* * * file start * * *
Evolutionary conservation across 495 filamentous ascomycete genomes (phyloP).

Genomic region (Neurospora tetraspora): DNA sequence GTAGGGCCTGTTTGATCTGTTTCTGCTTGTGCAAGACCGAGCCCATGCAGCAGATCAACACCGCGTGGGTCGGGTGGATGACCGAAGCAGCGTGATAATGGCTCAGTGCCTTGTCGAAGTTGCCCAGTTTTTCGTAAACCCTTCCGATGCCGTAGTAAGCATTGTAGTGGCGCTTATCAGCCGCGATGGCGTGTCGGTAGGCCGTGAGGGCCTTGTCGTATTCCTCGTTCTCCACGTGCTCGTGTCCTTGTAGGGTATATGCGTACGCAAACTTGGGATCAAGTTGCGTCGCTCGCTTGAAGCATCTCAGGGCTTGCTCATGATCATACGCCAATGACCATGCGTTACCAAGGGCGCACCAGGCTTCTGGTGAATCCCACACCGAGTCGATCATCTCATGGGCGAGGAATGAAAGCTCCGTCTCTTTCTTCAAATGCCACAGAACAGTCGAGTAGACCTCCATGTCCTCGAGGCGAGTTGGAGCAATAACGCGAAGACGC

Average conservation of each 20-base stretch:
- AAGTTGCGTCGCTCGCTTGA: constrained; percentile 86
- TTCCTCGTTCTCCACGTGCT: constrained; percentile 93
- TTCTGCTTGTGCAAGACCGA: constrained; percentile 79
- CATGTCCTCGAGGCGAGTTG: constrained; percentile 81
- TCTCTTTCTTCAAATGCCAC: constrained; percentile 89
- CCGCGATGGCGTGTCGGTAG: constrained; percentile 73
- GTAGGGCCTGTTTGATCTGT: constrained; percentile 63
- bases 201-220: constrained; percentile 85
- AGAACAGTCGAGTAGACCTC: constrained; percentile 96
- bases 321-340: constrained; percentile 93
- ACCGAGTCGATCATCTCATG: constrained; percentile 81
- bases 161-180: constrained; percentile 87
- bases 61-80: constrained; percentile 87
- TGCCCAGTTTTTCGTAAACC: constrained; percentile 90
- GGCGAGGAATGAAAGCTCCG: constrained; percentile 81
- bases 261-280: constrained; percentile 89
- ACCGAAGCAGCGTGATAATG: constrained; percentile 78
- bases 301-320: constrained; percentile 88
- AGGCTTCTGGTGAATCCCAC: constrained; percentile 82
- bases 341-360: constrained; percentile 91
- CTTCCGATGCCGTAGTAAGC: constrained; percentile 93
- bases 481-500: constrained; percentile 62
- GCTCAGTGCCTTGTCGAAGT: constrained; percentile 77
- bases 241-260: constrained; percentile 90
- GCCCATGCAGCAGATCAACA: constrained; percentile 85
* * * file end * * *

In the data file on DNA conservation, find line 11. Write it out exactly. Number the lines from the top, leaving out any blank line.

- bases 201-220: constrained; percentile 85